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DVD of the Week - Adam Adamant Lives!

The story so far – the year is 1902 and Adam Adamant (gentleman, adventurer and all-round decent chap) is frozen in ice by his mortal enemy ‘The Face’.

64 years later he is thawed out after being found by workmen on a building site, and after coming to terms with the new world of Carnaby Street and beat combos, Adam quickly establishes himself as a crime fighter extraordinary.

According to the Radio Times of December 29th, 1966, his mission is to defeat those cads who variously ‘take advantage of the weakness of women, intimidate, extort money’ and ‘run down Queen, Country and Empire’.

And for official ‘superhero transport,’ there is an Austin Mini Cooper S Radford de Ville GT, registration number AA 1000.

Adam Adamant

Any reader thinking a) this must have been one of the inspirations for Austin Powers: International Man of Mystery and/or b) this must have been the BBC’s answer to The Avengers would both be correct. Adam Adamant Lives! entered production in 1966 as the Corporation’s rival to the adventures of Steed and Mrs. Peel, with Gerald Harper cast as our Edwardian hero and Juliet Harmer playing Georgina Jones his very ‘Swinging London’ assistant.

As befitting a 1960s television series of quality, there was a truly epic theme song courtesy of Kathy Kirby.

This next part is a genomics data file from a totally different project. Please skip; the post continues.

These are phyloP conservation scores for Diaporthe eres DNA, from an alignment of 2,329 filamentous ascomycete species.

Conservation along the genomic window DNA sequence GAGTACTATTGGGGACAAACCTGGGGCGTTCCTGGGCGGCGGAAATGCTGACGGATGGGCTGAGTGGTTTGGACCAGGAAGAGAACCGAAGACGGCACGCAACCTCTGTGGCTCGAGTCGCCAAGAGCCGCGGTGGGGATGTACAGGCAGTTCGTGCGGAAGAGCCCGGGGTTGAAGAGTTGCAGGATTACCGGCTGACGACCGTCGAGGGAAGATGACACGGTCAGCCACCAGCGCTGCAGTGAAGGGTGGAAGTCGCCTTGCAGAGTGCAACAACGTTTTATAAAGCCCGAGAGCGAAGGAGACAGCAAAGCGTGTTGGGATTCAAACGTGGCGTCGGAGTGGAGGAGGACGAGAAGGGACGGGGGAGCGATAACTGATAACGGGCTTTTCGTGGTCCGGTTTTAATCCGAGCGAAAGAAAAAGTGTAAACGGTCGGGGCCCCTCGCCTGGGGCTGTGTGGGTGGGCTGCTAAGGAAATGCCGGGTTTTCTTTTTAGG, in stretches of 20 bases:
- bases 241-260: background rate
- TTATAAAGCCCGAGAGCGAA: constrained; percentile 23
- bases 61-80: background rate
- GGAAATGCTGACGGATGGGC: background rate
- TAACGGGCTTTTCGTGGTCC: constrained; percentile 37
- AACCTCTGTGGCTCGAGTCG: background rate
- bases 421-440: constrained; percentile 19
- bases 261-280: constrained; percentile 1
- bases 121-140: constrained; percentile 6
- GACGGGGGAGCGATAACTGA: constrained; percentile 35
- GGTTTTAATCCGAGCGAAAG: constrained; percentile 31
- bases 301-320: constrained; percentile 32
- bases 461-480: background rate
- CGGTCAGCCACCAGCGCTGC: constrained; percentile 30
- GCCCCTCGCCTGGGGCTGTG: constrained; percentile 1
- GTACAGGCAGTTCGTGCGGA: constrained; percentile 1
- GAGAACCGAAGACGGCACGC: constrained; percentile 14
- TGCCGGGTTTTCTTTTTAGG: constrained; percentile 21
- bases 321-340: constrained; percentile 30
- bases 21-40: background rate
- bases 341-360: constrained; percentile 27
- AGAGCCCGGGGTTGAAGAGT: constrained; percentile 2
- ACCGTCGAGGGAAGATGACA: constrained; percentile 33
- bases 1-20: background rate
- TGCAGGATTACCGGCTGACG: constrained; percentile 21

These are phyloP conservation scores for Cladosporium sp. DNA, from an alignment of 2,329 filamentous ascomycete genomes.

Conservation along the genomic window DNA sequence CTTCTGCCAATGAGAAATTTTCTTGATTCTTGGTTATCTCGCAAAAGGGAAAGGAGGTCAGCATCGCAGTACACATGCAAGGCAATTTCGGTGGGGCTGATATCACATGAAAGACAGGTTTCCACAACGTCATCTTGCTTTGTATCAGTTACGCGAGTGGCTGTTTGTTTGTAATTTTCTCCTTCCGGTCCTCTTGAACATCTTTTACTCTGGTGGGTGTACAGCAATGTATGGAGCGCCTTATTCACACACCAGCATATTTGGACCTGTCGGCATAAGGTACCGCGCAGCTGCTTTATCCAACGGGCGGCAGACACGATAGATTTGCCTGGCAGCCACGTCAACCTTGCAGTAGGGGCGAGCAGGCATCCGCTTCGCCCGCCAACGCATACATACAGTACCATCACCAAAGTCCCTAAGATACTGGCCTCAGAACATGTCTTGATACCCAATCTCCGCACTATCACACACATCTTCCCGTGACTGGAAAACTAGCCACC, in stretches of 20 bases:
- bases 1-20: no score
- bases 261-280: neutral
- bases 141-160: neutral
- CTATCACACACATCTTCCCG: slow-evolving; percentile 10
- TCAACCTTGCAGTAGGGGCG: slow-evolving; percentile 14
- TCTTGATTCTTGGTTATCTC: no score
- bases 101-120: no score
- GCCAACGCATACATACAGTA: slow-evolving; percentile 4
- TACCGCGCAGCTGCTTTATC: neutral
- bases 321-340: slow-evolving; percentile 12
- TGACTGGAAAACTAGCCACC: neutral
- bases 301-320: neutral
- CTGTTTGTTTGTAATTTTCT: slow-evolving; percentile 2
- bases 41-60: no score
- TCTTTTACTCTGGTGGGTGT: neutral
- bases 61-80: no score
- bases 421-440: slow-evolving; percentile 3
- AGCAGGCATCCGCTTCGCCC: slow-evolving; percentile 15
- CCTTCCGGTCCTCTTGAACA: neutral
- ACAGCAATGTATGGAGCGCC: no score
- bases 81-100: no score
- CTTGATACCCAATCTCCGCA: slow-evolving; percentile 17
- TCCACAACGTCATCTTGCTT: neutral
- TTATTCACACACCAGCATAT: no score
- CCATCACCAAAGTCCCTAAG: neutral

AA 1000 was originally a standard Tweed Austin Cooper 1275S that was originally finished in Grey and Olde English White that was subsequently converted by Harold Radford at a cost of more than £1,000.

There was a new colour scheme, alloy wheels, a Rosewood veneer fascia, a heated rear screen, Marchal spot lamps and even electric windows. Most importantly, the Webasto sunroof gave Adam the opportunity to make dramatic leaps in pursuit of all wrongdoers.

Prior to shooting Harper took the Mini for a spin around Blackpool as Mr. Adamant would have to take the wheel in several editions of the show.

Looking at Adam Adamant Lives! from the perspective of 2017 what really dates it is the BBC’s use of taped studio scenes and filmed exteriors.

By 1966 The Avengers and the ITC adventure series had already gone to an all-film format, and the fact that Adam’s thrilling adventures were made in black and white limited their opportunities for being aired in the USA.

In fact, the budget was quite high by the standards of the day but some of the scenery still managed to look as though it was about to collapse.

Hyper-critical readers might also note that the Mini clearly lacks a windscreen in some shots and that its wheels vary between Minilites to Cosmics - perhaps our hero was also a dedicated follower of automotive fashion?

One question is never answered – as Gerald Harper once mused, it is never explained just how Adam managed to pass his driving test!

The show ran for two series and 29 episodes, although 12 were wiped; thank you so very much BBC tape archiving policies of the 1970s.

By 1967 the Cooper S was returned to Harold Radford and after a varied post-filming career, it is now in splendid condition and more than ready to defeat over-acting master criminals.

The surviving programmes are tremendous fun and one story was directed by a young chap named Ridley Scott; whatever happened to him?  

Would it be too much to hope for a BBC4 remake, with Mark Gatiss as ‘The Face’ and Daniel Mays as Adam? Plus, naturally, AA 1000.



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